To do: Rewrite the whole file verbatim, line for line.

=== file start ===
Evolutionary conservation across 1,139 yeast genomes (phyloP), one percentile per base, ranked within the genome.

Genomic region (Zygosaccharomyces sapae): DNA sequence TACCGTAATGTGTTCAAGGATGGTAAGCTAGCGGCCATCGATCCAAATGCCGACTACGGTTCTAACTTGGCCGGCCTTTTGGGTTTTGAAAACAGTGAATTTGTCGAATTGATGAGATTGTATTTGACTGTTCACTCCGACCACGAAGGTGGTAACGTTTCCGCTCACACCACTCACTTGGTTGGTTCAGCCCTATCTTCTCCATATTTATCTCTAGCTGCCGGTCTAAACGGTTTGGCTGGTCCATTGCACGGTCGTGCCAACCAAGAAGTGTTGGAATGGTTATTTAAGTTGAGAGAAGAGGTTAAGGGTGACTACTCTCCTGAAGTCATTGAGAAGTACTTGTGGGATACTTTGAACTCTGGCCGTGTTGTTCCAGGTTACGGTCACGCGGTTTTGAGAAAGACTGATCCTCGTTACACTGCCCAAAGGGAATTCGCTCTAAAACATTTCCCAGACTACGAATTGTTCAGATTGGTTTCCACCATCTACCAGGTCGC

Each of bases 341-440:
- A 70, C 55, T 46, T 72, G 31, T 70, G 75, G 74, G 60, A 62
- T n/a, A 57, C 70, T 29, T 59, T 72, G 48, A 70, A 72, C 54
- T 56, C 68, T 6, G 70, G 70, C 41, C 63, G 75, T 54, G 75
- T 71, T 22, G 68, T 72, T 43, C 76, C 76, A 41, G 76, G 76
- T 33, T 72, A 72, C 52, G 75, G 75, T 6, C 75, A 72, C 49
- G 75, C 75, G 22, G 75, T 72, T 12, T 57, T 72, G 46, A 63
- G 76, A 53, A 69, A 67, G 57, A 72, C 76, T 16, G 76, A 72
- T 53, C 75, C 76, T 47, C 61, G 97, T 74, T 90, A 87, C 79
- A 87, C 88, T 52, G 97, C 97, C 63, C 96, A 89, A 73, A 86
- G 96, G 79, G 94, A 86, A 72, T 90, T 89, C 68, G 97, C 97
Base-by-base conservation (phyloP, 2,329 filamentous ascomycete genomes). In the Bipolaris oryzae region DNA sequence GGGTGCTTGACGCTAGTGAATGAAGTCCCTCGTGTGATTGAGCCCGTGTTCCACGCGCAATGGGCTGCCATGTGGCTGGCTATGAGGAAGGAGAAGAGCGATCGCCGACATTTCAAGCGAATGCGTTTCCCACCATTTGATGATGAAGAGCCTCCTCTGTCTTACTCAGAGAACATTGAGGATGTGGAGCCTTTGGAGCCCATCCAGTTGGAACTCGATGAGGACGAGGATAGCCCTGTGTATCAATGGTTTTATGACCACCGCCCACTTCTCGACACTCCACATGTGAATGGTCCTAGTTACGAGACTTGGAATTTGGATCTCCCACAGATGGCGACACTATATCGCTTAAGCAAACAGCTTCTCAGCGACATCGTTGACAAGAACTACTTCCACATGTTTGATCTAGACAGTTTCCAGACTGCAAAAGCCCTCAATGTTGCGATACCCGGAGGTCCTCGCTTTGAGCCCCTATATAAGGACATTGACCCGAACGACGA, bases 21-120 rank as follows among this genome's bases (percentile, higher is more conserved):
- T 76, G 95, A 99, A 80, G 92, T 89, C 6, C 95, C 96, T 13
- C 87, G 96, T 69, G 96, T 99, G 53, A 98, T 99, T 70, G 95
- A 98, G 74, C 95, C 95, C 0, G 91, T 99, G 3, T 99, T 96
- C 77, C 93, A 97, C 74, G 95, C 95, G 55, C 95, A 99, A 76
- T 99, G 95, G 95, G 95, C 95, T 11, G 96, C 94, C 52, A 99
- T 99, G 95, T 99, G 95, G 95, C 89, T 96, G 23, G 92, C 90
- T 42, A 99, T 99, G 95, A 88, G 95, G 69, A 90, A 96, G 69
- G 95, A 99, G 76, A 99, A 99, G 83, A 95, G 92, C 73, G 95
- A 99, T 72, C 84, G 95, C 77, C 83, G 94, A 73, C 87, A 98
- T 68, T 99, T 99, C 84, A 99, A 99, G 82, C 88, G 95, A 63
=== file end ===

Evolutionary conservation across 1,139 yeast genomes (phyloP), one percentile per base, ranked within the genome.

Genomic region (Zygosaccharomyces sapae): DNA sequence TACCGTAATGTGTTCAAGGATGGTAAGCTAGCGGCCATCGATCCAAATGCCGACTACGGTTCTAACTTGGCCGGCCTTTTGGGTTTTGAAAACAGTGAATTTGTCGAATTGATGAGATTGTATTTGACTGTTCACTCCGACCACGAAGGTGGTAACGTTTCCGCTCACACCACTCACTTGGTTGGTTCAGCCCTATCTTCTCCATATTTATCTCTAGCTGCCGGTCTAAACGGTTTGGCTGGTCCATTGCACGGTCGTGCCAACCAAGAAGTGTTGGAATGGTTATTTAAGTTGAGAGAAGAGGTTAAGGGTGACTACTCTCCTGAAGTCATTGAGAAGTACTTGTGGGATACTTTGAACTCTGGCCGTGTTGTTCCAGGTTACGGTCACGCGGTTTTGAGAAAGACTGATCCTCGTTACACTGCCCAAAGGGAATTCGCTCTAAAACATTTCCCAGACTACGAATTGTTCAGATTGGTTTCCACCATCTACCAGGTCGC

Each of bases 341-440:
- A 70, C 55, T 46, T 72, G 31, T 70, G 75, G 74, G 60, A 62
- T n/a, A 57, C 70, T 29, T 59, T 72, G 48, A 70, A 72, C 54
- T 56, C 68, T 6, G 70, G 70, C 41, C 63, G 75, T 54, G 75
- T 71, T 22, G 68, T 72, T 43, C 76, C 76, A 41, G 76, G 76
- T 33, T 72, A 72, C 52, G 75, G 75, T 6, C 75, A 72, C 49
- G 75, C 75, G 22, G 75, T 72, T 12, T 57, T 72, G 46, A 63
- G 76, A 53, A 69, A 67, G 57, A 72, C 76, T 16, G 76, A 72
- T 53, C 75, C 76, T 47, C 61, G 97, T 74, T 90, A 87, C 79
- A 87, C 88, T 52, G 97, C 97, C 63, C 96, A 89, A 73, A 86
- G 96, G 79, G 94, A 86, A 72, T 90, T 89, C 68, G 97, C 97
Base-by-base conservation (phyloP, 2,329 filamentous ascomycete genomes). In the Bipolaris oryzae region DNA sequence GGGTGCTTGACGCTAGTGAATGAAGTCCCTCGTGTGATTGAGCCCGTGTTCCACGCGCAATGGGCTGCCATGTGGCTGGCTATGAGGAAGGAGAAGAGCGATCGCCGACATTTCAAGCGAATGCGTTTCCCACCATTTGATGATGAAGAGCCTCCTCTGTCTTACTCAGAGAACATTGAGGATGTGGAGCCTTTGGAGCCCATCCAGTTGGAACTCGATGAGGACGAGGATAGCCCTGTGTATCAATGGTTTTATGACCACCGCCCACTTCTCGACACTCCACATGTGAATGGTCCTAGTTACGAGACTTGGAATTTGGATCTCCCACAGATGGCGACACTATATCGCTTAAGCAAACAGCTTCTCAGCGACATCGTTGACAAGAACTACTTCCACATGTTTGATCTAGACAGTTTCCAGACTGCAAAAGCCCTCAATGTTGCGATACCCGGAGGTCCTCGCTTTGAGCCCCTATATAAGGACATTGACCCGAACGACGA, bases 21-120 rank as follows among this genome's bases (percentile, higher is more conserved):
- T 76, G 95, A 99, A 80, G 92, T 89, C 6, C 95, C 96, T 13
- C 87, G 96, T 69, G 96, T 99, G 53, A 98, T 99, T 70, G 95
- A 98, G 74, C 95, C 95, C 0, G 91, T 99, G 3, T 99, T 96
- C 77, C 93, A 97, C 74, G 95, C 95, G 55, C 95, A 99, A 76
- T 99, G 95, G 95, G 95, C 95, T 11, G 96, C 94, C 52, A 99
- T 99, G 95, T 99, G 95, G 95, C 89, T 96, G 23, G 92, C 90
- T 42, A 99, T 99, G 95, A 88, G 95, G 69, A 90, A 96, G 69
- G 95, A 99, G 76, A 99, A 99, G 83, A 95, G 92, C 73, G 95
- A 99, T 72, C 84, G 95, C 77, C 83, G 94, A 73, C 87, A 98
- T 68, T 99, T 99, C 84, A 99, A 99, G 82, C 88, G 95, A 63